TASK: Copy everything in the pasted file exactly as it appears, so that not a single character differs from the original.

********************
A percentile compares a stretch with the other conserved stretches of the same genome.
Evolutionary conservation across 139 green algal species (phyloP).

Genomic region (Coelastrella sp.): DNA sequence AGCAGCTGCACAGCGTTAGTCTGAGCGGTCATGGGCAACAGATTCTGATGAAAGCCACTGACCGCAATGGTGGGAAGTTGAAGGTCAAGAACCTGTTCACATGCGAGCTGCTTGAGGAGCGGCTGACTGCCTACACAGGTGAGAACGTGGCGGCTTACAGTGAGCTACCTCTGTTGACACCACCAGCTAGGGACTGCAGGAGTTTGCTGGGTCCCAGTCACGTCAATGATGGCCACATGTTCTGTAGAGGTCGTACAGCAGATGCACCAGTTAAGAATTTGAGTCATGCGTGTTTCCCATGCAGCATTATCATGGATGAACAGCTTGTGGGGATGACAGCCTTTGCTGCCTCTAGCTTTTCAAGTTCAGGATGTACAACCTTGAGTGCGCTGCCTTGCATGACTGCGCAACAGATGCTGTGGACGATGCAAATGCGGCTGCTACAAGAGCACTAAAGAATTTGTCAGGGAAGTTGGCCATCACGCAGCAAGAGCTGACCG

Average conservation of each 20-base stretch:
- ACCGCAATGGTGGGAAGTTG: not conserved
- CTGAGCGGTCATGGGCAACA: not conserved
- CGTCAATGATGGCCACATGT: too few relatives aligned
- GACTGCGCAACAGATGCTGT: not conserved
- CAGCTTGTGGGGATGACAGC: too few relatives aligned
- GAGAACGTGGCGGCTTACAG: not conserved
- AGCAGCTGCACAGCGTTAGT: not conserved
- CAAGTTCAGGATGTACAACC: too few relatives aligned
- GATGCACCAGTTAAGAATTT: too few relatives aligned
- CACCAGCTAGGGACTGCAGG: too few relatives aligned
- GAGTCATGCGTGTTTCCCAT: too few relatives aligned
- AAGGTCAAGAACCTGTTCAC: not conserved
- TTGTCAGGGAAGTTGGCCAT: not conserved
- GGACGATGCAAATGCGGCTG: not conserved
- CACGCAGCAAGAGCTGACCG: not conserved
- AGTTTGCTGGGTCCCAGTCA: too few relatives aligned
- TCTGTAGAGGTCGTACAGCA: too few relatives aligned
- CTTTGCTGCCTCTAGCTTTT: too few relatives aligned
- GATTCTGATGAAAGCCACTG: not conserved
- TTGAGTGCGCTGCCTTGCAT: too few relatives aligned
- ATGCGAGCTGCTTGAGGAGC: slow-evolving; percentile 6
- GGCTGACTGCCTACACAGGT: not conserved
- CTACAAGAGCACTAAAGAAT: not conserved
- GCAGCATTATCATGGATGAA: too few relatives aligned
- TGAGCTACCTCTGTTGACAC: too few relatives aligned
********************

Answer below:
A percentile compares a stretch with the other conserved stretches of the same genome.
Evolutionary conservation across 139 green algal species (phyloP).

Genomic region (Coelastrella sp.): DNA sequence AGCAGCTGCACAGCGTTAGTCTGAGCGGTCATGGGCAACAGATTCTGATGAAAGCCACTGACCGCAATGGTGGGAAGTTGAAGGTCAAGAACCTGTTCACATGCGAGCTGCTTGAGGAGCGGCTGACTGCCTACACAGGTGAGAACGTGGCGGCTTACAGTGAGCTACCTCTGTTGACACCACCAGCTAGGGACTGCAGGAGTTTGCTGGGTCCCAGTCACGTCAATGATGGCCACATGTTCTGTAGAGGTCGTACAGCAGATGCACCAGTTAAGAATTTGAGTCATGCGTGTTTCCCATGCAGCATTATCATGGATGAACAGCTTGTGGGGATGACAGCCTTTGCTGCCTCTAGCTTTTCAAGTTCAGGATGTACAACCTTGAGTGCGCTGCCTTGCATGACTGCGCAACAGATGCTGTGGACGATGCAAATGCGGCTGCTACAAGAGCACTAAAGAATTTGTCAGGGAAGTTGGCCATCACGCAGCAAGAGCTGACCG

Average conservation of each 20-base stretch:
- ACCGCAATGGTGGGAAGTTG: not conserved
- CTGAGCGGTCATGGGCAACA: not conserved
- CGTCAATGATGGCCACATGT: too few relatives aligned
- GACTGCGCAACAGATGCTGT: not conserved
- CAGCTTGTGGGGATGACAGC: too few relatives aligned
- GAGAACGTGGCGGCTTACAG: not conserved
- AGCAGCTGCACAGCGTTAGT: not conserved
- CAAGTTCAGGATGTACAACC: too few relatives aligned
- GATGCACCAGTTAAGAATTT: too few relatives aligned
- CACCAGCTAGGGACTGCAGG: too few relatives aligned
- GAGTCATGCGTGTTTCCCAT: too few relatives aligned
- AAGGTCAAGAACCTGTTCAC: not conserved
- TTGTCAGGGAAGTTGGCCAT: not conserved
- GGACGATGCAAATGCGGCTG: not conserved
- CACGCAGCAAGAGCTGACCG: not conserved
- AGTTTGCTGGGTCCCAGTCA: too few relatives aligned
- TCTGTAGAGGTCGTACAGCA: too few relatives aligned
- CTTTGCTGCCTCTAGCTTTT: too few relatives aligned
- GATTCTGATGAAAGCCACTG: not conserved
- TTGAGTGCGCTGCCTTGCAT: too few relatives aligned
- ATGCGAGCTGCTTGAGGAGC: slow-evolving; percentile 6
- GGCTGACTGCCTACACAGGT: not conserved
- CTACAAGAGCACTAAAGAAT: not conserved
- GCAGCATTATCATGGATGAA: too few relatives aligned
- TGAGCTACCTCTGTTGACAC: too few relatives aligned